Random acts of kindness

Recently, I heard the relative of a person taken hostage by Hamas in Gaza say that many Israelis she knows “have lost faith that good will triumph over evil.” My heart tore in pieces for that woman because, as a chaplain, I’ve seen that, sadly, she may be right. Good doesn’t always triumph over evil — not in the way we expect it to.

Deuteronomy 20:4 promises that our Lord goes with us to fight against our enemy to ensure victory. If that’s so, to whom does He grant victory? Which side?

Luke 1:37 writes that “nothing will be impossible with God.” Why then, when a mother cries out in rage, did He allow her child to die from cancer when He had the power to heal him?

As Bob Dylan asks in his famous song “With God on Our Side,” when a kiss betrayed Jesus (peace upon him), did Judas Iscariot have God on his side? These are timeworn questions that have challenged pastors, rabbis, and imams alike. Their answers are likely to be as different as the people offering them.

Muslims view the conquest of good over evil differently than most Christians, Jews, and others. The Qur’an repeatedly reminds us that “Everything is from God.” Muslims don’t have a generalized view of good triumphing over evil. Not immediately anyhow.

We leave that up to God. It’s in His wheelhouse, not ours. It’s difficult for many people to accept that it will happen — but it might not be when and how we want it to. Perhaps this is why many people “lose faith.”

My October column for “Faith and Reason” was titled “When Bad Things Happen to Good People.” The reality is that evil things can and do happen. If we lose — or temporarily — lose our faith that God will come through for us, instead of falling into despair can we explore other options to get us through until something changes for us?

When we’re grieving, in severe emotional pain, or in another crisis, few of us want to hear empty platitudes from well-meaning others. They can make us feel worse or even angry.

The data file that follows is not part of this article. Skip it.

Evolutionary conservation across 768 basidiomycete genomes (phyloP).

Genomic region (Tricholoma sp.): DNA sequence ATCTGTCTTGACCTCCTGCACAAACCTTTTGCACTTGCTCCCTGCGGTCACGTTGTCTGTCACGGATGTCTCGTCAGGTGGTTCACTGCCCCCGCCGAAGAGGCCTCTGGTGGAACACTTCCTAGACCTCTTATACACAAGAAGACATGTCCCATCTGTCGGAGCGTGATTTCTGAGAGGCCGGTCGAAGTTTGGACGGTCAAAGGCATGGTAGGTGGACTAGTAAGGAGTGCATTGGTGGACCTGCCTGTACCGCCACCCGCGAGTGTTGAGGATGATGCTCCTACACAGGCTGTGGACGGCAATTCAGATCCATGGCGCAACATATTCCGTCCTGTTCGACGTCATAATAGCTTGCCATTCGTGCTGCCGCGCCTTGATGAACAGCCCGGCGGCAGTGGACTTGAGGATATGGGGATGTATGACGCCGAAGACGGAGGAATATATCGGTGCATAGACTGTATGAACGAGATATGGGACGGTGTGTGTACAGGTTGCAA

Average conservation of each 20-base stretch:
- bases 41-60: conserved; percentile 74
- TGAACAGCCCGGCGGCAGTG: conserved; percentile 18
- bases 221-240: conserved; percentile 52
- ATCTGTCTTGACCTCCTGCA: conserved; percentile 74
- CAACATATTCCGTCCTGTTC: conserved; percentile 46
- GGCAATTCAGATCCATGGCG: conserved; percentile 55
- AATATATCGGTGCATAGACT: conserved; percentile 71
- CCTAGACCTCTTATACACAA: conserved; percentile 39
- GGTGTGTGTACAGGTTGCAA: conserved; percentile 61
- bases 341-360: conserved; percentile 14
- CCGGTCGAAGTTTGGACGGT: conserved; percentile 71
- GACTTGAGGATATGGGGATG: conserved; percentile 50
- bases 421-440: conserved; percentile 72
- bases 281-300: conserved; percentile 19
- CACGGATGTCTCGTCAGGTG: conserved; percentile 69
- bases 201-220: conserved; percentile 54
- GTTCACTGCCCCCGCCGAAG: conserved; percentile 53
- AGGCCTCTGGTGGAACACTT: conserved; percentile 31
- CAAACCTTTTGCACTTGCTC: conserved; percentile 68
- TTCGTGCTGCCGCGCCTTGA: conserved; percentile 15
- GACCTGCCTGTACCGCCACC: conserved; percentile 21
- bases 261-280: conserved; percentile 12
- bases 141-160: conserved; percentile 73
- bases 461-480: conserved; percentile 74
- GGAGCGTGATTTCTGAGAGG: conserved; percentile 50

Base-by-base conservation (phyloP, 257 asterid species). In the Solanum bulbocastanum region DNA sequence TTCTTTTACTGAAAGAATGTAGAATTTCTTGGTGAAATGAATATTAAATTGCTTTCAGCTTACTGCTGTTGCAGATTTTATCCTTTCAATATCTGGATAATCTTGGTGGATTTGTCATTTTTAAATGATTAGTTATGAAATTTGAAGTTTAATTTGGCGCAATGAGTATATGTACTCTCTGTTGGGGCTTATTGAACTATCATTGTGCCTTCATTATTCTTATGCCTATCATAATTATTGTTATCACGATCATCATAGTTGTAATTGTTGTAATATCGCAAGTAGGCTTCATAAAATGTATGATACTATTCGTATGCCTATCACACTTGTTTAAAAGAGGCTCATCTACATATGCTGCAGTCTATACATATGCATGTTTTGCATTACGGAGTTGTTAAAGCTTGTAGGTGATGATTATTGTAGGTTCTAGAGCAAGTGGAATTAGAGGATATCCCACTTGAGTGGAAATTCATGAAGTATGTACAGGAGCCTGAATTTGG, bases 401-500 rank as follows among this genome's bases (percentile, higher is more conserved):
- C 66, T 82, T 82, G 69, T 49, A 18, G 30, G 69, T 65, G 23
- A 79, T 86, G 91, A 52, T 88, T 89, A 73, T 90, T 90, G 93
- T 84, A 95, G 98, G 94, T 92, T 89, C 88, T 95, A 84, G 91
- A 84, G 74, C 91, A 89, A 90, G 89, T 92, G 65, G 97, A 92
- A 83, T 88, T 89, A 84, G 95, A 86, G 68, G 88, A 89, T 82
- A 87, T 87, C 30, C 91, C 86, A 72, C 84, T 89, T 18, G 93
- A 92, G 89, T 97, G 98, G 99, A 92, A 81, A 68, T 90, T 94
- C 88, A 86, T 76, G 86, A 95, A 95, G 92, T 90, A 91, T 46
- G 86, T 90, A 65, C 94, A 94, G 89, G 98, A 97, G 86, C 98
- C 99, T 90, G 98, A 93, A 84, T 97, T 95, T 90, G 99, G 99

If our 95-year-old grandma dies, is it kind or cruel to be told, “She lived such a long life!”

What helped me in the past when I felt like giving up was having faith in the kindness of others. “How do we change the world? One random act of kindness at a time,” said award-winning actor and producer Morgan Freeman.

I was working as a prison counselor when my Dad passed away. When I returned from bereavement leave, I found a handmade card on my desk the men on my caseload made from a vanilla file folder. On the front was a verse from the Qur’an written across a rose and painted by one of the “artists” on the unit.

Inside, each of them wrote some comforting lines expressing condolences. Even some of the men who weren’t on my caseload added something. As I read each contribution to the card, I cried and wasn’t ashamed to let these men see my tears. Their kindness was genuine and meant the world to me. Not one of those men asked me what happened, how my dad died, or how old he was, etc. They were just there for me in my time of mourning.

Acts of kindness: They don’t require much effort or even have to cost money. Even a smile is a random act of kindness. When I smile at someone at the grocery store, and they return my smile, I usually add a “good morning” or “good afternoon” to it. My heart feels uplifted afterward, and I can see by their facial expression that they feel pretty good, too.

Small kindnesses can change people and change the world. Many people have personal problems that don’t show on their outsides: issues with their spouse, kids, finances, co-workers, unemployment, etc. People carry around stress, depression, worry, and the like. We don’t know their backstory. And here you come along with a small act of kindness like a smile and a good morning, and they feel better just for a short time!

Suppose you want to explore more about kindness. In that case, there’s an excellent website: RandomActsOfKindness.org, a free kindness resource where you can get great quotes like the one above from Morgan Freeman and memes you can put on your social media pages to teach and remind your family and friends about kindness.

The site has a page for educators to teach about kindness at school. It is SO essential as bullying and student suicide are sadly on the rise!

Like Winnie-the-Pooh’s friend, Eeyore, said “A little consideration, a little thought for others, makes all the difference.” In this way, good can triumph over evil in someone else’s life when they need it the most.

S. E. (Sr. Safiyyah) Jihad Levine is a Muslim Chaplain and the secretary of the Sunbury Islamic Center. She is also the Director of Project Hurriyyah. This volunteer project assists Muslim women and girls in the criminal justice system.


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